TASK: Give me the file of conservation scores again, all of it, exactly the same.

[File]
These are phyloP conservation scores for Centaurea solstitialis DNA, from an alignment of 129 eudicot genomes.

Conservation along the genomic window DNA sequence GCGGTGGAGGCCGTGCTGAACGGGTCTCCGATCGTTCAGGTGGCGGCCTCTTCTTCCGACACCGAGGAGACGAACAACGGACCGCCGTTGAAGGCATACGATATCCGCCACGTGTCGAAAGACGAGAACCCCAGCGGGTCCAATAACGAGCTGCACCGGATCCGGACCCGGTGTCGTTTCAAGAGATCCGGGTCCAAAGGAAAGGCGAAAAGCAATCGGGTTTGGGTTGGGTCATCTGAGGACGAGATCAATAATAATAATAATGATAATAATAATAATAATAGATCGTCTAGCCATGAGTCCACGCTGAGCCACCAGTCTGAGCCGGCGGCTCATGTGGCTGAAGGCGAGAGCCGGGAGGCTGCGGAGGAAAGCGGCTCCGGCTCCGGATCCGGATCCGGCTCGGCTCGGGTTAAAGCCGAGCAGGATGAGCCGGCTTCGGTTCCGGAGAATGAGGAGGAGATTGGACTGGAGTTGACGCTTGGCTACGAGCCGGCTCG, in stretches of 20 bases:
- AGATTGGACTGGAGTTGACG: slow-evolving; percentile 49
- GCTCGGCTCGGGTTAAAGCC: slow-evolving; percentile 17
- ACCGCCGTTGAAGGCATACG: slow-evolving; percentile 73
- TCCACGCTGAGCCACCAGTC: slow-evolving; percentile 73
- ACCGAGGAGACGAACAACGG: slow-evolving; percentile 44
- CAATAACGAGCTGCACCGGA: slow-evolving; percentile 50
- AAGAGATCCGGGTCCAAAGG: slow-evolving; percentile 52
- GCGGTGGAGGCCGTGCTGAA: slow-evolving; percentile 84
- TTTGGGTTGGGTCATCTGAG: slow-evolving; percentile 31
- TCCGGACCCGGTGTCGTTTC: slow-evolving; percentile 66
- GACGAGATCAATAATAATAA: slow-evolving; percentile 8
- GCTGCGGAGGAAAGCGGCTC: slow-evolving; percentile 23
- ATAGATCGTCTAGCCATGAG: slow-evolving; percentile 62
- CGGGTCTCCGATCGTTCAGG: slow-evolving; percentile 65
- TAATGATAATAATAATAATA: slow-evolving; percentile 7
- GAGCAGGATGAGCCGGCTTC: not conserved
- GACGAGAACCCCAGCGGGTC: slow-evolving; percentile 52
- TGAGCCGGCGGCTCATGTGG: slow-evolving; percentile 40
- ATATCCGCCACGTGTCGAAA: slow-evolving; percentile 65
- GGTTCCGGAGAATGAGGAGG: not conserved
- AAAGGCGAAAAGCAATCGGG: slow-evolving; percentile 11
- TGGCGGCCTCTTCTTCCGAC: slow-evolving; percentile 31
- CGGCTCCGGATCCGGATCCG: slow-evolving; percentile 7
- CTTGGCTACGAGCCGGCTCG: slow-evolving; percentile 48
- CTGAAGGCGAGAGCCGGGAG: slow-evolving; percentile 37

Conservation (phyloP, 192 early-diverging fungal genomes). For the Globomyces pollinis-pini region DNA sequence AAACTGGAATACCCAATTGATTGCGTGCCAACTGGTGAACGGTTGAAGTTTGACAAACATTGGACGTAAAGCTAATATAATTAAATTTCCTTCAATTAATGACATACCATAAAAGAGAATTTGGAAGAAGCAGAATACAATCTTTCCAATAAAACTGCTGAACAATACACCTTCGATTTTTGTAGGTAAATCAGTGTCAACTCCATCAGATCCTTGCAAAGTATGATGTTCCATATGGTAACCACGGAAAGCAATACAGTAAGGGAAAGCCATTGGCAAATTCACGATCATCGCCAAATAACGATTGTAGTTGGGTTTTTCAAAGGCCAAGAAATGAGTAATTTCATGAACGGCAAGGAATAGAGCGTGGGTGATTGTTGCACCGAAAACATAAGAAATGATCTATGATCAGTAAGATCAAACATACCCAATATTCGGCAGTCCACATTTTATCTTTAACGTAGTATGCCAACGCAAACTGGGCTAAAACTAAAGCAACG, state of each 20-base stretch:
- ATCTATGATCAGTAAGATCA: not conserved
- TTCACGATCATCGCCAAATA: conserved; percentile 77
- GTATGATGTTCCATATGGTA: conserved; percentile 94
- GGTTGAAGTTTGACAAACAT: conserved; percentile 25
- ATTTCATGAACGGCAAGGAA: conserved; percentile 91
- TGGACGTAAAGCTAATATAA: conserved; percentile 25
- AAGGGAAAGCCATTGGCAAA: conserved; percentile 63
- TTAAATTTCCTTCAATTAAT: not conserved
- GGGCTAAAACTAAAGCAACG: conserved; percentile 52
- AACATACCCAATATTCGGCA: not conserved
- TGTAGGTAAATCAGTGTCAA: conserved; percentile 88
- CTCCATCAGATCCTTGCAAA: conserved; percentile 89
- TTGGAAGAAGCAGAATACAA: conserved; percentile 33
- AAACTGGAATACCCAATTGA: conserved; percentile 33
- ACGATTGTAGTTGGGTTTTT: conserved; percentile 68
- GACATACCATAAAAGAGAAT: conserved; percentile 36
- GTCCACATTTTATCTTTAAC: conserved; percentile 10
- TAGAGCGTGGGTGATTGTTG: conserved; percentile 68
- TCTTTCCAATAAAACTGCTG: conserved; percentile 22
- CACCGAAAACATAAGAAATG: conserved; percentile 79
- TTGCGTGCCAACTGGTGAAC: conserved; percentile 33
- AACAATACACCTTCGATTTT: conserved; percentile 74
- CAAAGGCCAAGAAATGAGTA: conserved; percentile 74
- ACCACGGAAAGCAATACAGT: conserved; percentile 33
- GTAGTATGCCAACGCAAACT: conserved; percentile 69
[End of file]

These are phyloP conservation scores for Centaurea solstitialis DNA, from an alignment of 129 eudicot genomes.

Conservation along the genomic window DNA sequence GCGGTGGAGGCCGTGCTGAACGGGTCTCCGATCGTTCAGGTGGCGGCCTCTTCTTCCGACACCGAGGAGACGAACAACGGACCGCCGTTGAAGGCATACGATATCCGCCACGTGTCGAAAGACGAGAACCCCAGCGGGTCCAATAACGAGCTGCACCGGATCCGGACCCGGTGTCGTTTCAAGAGATCCGGGTCCAAAGGAAAGGCGAAAAGCAATCGGGTTTGGGTTGGGTCATCTGAGGACGAGATCAATAATAATAATAATGATAATAATAATAATAATAGATCGTCTAGCCATGAGTCCACGCTGAGCCACCAGTCTGAGCCGGCGGCTCATGTGGCTGAAGGCGAGAGCCGGGAGGCTGCGGAGGAAAGCGGCTCCGGCTCCGGATCCGGATCCGGCTCGGCTCGGGTTAAAGCCGAGCAGGATGAGCCGGCTTCGGTTCCGGAGAATGAGGAGGAGATTGGACTGGAGTTGACGCTTGGCTACGAGCCGGCTCG, in stretches of 20 bases:
- AGATTGGACTGGAGTTGACG: slow-evolving; percentile 49
- GCTCGGCTCGGGTTAAAGCC: slow-evolving; percentile 17
- ACCGCCGTTGAAGGCATACG: slow-evolving; percentile 73
- TCCACGCTGAGCCACCAGTC: slow-evolving; percentile 73
- ACCGAGGAGACGAACAACGG: slow-evolving; percentile 44
- CAATAACGAGCTGCACCGGA: slow-evolving; percentile 50
- AAGAGATCCGGGTCCAAAGG: slow-evolving; percentile 52
- GCGGTGGAGGCCGTGCTGAA: slow-evolving; percentile 84
- TTTGGGTTGGGTCATCTGAG: slow-evolving; percentile 31
- TCCGGACCCGGTGTCGTTTC: slow-evolving; percentile 66
- GACGAGATCAATAATAATAA: slow-evolving; percentile 8
- GCTGCGGAGGAAAGCGGCTC: slow-evolving; percentile 23
- ATAGATCGTCTAGCCATGAG: slow-evolving; percentile 62
- CGGGTCTCCGATCGTTCAGG: slow-evolving; percentile 65
- TAATGATAATAATAATAATA: slow-evolving; percentile 7
- GAGCAGGATGAGCCGGCTTC: not conserved
- GACGAGAACCCCAGCGGGTC: slow-evolving; percentile 52
- TGAGCCGGCGGCTCATGTGG: slow-evolving; percentile 40
- ATATCCGCCACGTGTCGAAA: slow-evolving; percentile 65
- GGTTCCGGAGAATGAGGAGG: not conserved
- AAAGGCGAAAAGCAATCGGG: slow-evolving; percentile 11
- TGGCGGCCTCTTCTTCCGAC: slow-evolving; percentile 31
- CGGCTCCGGATCCGGATCCG: slow-evolving; percentile 7
- CTTGGCTACGAGCCGGCTCG: slow-evolving; percentile 48
- CTGAAGGCGAGAGCCGGGAG: slow-evolving; percentile 37

Conservation (phyloP, 192 early-diverging fungal genomes). For the Globomyces pollinis-pini region DNA sequence AAACTGGAATACCCAATTGATTGCGTGCCAACTGGTGAACGGTTGAAGTTTGACAAACATTGGACGTAAAGCTAATATAATTAAATTTCCTTCAATTAATGACATACCATAAAAGAGAATTTGGAAGAAGCAGAATACAATCTTTCCAATAAAACTGCTGAACAATACACCTTCGATTTTTGTAGGTAAATCAGTGTCAACTCCATCAGATCCTTGCAAAGTATGATGTTCCATATGGTAACCACGGAAAGCAATACAGTAAGGGAAAGCCATTGGCAAATTCACGATCATCGCCAAATAACGATTGTAGTTGGGTTTTTCAAAGGCCAAGAAATGAGTAATTTCATGAACGGCAAGGAATAGAGCGTGGGTGATTGTTGCACCGAAAACATAAGAAATGATCTATGATCAGTAAGATCAAACATACCCAATATTCGGCAGTCCACATTTTATCTTTAACGTAGTATGCCAACGCAAACTGGGCTAAAACTAAAGCAACG, state of each 20-base stretch:
- ATCTATGATCAGTAAGATCA: not conserved
- TTCACGATCATCGCCAAATA: conserved; percentile 77
- GTATGATGTTCCATATGGTA: conserved; percentile 94
- GGTTGAAGTTTGACAAACAT: conserved; percentile 25
- ATTTCATGAACGGCAAGGAA: conserved; percentile 91
- TGGACGTAAAGCTAATATAA: conserved; percentile 25
- AAGGGAAAGCCATTGGCAAA: conserved; percentile 63
- TTAAATTTCCTTCAATTAAT: not conserved
- GGGCTAAAACTAAAGCAACG: conserved; percentile 52
- AACATACCCAATATTCGGCA: not conserved
- TGTAGGTAAATCAGTGTCAA: conserved; percentile 88
- CTCCATCAGATCCTTGCAAA: conserved; percentile 89
- TTGGAAGAAGCAGAATACAA: conserved; percentile 33
- AAACTGGAATACCCAATTGA: conserved; percentile 33
- ACGATTGTAGTTGGGTTTTT: conserved; percentile 68
- GACATACCATAAAAGAGAAT: conserved; percentile 36
- GTCCACATTTTATCTTTAAC: conserved; percentile 10
- TAGAGCGTGGGTGATTGTTG: conserved; percentile 68
- TCTTTCCAATAAAACTGCTG: conserved; percentile 22
- CACCGAAAACATAAGAAATG: conserved; percentile 79
- TTGCGTGCCAACTGGTGAAC: conserved; percentile 33
- AACAATACACCTTCGATTTT: conserved; percentile 74
- CAAAGGCCAAGAAATGAGTA: conserved; percentile 74
- ACCACGGAAAGCAATACAGT: conserved; percentile 33
- GTAGTATGCCAACGCAAACT: conserved; percentile 69